Horseweed (Canada Fleabane, Hog Weed)

Conyza canadensis (formerly Erigeron canadensis)


Photo of horseweed flowers
Mary Ellen (Mel) Harte,

Asteraceae (daisies)


A flowering annual with variable height. Large specimens may be densely branched in the top half of the plant. Flowerheads many, in a dense, elongate, terminal inflorescence. Heads tiny, about ³⁄₁₆ inch across, the cream-colored rays so small that they are seen only with a magnifying lens. Blooms June–November. Leaves many, hairy, elongated, alternate around the single, hairy stem.


Height: commonly 2–7 feet, but quite variable. Some may be only a few inches tall.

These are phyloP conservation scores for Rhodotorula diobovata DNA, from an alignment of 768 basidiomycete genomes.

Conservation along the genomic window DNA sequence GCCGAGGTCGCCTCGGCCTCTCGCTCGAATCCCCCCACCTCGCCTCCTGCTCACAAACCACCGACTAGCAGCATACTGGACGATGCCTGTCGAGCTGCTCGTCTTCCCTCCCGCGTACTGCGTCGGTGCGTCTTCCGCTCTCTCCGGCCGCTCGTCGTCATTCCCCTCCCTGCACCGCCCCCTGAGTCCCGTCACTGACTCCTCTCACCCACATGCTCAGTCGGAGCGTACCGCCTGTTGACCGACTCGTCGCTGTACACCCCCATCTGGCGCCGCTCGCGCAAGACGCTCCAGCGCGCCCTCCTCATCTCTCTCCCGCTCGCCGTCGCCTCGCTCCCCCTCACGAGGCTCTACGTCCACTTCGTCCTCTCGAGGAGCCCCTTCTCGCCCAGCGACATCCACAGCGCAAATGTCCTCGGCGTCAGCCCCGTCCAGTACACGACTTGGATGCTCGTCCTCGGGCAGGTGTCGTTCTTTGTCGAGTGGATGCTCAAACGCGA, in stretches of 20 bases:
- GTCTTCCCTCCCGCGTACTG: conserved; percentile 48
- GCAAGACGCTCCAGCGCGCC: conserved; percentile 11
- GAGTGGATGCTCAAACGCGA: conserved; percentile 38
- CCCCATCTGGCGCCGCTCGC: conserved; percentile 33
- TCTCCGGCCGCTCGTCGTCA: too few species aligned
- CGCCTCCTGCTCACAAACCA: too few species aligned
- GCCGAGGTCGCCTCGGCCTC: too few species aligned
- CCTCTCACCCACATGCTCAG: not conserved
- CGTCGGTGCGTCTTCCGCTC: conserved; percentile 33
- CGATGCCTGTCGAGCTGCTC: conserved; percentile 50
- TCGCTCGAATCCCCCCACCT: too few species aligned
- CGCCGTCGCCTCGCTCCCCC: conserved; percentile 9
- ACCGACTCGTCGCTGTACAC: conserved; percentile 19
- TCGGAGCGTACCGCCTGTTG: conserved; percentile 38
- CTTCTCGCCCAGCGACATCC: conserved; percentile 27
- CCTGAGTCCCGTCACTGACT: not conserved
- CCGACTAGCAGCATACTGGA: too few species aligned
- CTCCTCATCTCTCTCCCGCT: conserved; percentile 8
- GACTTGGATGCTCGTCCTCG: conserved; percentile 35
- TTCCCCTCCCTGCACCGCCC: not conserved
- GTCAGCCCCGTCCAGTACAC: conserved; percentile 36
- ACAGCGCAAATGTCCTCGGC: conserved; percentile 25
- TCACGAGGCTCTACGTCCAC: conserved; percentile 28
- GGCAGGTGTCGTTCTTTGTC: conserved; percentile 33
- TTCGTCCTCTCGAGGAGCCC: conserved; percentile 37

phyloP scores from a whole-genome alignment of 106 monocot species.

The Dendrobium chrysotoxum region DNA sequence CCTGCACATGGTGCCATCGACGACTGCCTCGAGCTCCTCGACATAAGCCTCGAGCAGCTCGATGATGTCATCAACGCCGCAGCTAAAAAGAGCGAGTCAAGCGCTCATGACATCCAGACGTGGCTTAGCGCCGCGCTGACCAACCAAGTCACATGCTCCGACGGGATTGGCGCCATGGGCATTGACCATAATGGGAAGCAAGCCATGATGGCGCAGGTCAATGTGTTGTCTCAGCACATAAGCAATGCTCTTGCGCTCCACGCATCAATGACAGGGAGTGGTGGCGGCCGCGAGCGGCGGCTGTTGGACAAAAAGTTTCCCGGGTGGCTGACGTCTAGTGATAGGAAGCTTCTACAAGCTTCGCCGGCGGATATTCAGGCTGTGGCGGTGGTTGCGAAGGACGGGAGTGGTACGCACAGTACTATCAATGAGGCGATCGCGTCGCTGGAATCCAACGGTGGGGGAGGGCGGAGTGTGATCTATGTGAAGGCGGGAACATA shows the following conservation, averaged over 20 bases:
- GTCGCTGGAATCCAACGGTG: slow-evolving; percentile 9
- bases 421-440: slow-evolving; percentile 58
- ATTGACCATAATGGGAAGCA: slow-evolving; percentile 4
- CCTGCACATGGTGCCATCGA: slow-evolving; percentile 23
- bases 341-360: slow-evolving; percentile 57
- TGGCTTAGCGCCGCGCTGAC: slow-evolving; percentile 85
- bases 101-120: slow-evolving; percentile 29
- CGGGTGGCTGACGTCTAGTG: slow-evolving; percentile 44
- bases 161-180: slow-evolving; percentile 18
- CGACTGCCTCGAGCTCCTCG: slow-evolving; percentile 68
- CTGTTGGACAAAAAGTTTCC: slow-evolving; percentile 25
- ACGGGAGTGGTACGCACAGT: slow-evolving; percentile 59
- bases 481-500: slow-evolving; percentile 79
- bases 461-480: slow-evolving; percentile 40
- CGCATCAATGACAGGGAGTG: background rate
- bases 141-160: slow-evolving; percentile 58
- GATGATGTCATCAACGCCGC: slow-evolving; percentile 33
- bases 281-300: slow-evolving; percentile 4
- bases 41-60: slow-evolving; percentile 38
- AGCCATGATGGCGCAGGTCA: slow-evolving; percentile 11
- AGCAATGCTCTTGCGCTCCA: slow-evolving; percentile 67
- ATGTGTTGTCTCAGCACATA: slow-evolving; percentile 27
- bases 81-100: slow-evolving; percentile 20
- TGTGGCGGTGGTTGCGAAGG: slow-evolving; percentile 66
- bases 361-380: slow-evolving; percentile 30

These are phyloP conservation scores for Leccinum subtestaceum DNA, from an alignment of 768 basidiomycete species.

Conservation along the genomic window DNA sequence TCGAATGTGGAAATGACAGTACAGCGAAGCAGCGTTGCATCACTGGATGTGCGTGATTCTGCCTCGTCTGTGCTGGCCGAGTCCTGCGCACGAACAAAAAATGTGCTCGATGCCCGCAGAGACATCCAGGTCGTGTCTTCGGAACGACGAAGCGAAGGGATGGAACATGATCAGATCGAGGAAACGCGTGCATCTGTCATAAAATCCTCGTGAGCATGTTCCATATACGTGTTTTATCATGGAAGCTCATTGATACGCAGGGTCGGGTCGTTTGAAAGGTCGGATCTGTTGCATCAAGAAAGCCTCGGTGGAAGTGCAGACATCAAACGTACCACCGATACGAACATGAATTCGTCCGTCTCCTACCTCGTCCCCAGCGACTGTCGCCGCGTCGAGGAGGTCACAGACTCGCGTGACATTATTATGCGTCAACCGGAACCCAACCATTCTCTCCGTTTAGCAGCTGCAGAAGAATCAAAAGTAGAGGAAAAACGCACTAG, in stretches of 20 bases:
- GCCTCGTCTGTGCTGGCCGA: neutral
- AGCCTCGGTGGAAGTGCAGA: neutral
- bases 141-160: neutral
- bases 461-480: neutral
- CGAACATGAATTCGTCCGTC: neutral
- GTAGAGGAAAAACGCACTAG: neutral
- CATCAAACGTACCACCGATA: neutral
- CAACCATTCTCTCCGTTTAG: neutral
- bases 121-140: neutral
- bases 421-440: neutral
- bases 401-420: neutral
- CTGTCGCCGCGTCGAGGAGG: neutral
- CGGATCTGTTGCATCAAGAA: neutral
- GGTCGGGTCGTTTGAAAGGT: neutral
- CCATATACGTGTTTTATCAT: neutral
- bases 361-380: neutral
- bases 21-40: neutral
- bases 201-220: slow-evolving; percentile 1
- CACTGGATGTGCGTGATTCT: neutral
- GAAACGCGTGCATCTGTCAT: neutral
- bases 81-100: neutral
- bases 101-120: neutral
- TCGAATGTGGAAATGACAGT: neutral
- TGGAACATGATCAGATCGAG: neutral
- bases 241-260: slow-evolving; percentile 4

Habitat and conservation

Occurs in fields, roadsides, waste places, gardens, banks of streams and rivers, upland and sand prairies, glades, openings in upland forests, and open, disturbed places. In Missouri it is known especially from disturbed areas. It is a serious crop weed, especially of corn and soybeans. Like many other weeds, this one has developed herbicide-resistant strains.

image of Horseweed Canada Fleabane Hog Weed distribution map
Distribution in Missouri


Human connections

Good farmers naturally want to rid their fields of weeds. Missouri, an agricultural state, is home to one of the world's leading producers of herbicides. Another proposed solution to the weed problem is genetically engineering crop plants that are more resistant to increasingly strong herbicides.

Ecosystem connections

The flowers are visited by insects, especially wasps and flies, which drink nectar. Other insects eat the leaves. Mammals generally don't eat this plant because of bitter-tasting chemicals in the leaves.